91 Responses to “In Defence of Polling”

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  1. @OllyT

    You make some interesting points about MPs, but there is a large ‘however’ in my view.

    It is these latter issues where, IMHO, we elect and pay our MPs to take the time to study the complex issues and vote accordingly.

    This forgets several key issues.

    MPs largely vote according to the wishes of party whips, not the pros and cons of the matter at hand. Votes are often partisan, with the key aim to embarrass opponents, or try to position them in certain way.

    Also, MPs are subject to private interests and lobbying on behalf of pet causes that can bend the way they vote.

    MPs also vote to support their manifesto (mostly), and at times all Governments have manifesto items that don’t stack up. Voting on the issue at hand would mean not voting for this policy, but MPs support it as it is a manifesto commitment.

  2. JIM JAM

    We will find out in due course whether ” genuine, respectful, debate within the party ” is the objective-or whether the “debate” is restricted to Momentum & the Membership-and MPs are merely their mouthpiece in Parliament.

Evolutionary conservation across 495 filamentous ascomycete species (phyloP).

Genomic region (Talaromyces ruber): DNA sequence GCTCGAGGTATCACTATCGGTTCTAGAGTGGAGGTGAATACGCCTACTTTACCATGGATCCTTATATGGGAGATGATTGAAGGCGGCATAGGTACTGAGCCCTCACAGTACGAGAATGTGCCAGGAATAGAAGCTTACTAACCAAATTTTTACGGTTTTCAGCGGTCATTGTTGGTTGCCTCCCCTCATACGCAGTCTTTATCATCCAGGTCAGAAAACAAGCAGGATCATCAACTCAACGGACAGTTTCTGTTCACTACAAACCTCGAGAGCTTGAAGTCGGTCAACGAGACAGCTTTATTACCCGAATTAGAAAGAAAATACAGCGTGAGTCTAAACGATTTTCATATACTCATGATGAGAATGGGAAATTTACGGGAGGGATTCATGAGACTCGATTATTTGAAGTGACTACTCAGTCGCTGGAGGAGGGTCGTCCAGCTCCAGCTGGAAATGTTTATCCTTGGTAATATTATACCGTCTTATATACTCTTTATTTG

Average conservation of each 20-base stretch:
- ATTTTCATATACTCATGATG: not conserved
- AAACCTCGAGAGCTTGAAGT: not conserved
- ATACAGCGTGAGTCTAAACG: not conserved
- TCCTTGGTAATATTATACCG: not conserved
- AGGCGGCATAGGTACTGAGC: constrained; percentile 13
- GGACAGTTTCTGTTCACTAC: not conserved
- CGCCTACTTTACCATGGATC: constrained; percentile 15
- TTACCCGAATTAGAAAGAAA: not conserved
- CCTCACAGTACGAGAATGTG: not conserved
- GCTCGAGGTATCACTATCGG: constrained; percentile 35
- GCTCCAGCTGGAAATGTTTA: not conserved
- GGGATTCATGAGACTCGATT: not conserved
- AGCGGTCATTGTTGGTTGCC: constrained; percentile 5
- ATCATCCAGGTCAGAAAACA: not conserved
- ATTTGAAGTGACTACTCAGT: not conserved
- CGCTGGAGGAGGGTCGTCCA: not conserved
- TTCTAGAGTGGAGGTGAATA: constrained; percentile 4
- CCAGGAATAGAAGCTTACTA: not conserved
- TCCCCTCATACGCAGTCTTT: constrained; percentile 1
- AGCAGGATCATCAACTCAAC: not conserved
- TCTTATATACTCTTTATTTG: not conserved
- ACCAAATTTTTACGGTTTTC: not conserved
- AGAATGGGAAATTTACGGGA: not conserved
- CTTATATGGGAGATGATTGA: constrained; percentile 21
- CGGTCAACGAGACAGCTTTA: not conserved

OLLYT

    I agree that the more complex issues are those where MPs particularly need to explain , educate & use their judgement .

    I’m not sure one should exclude issues like capital punishment as being “simple issues” though. This contains layers which touch on religious belief, social conscience & even the vexed business of morality. If ever there was an issue where personal judgement is called for-that is surely one ?

    Your experience of Militant Tendency in the 80s beats mine-I was merely an interested observer :-)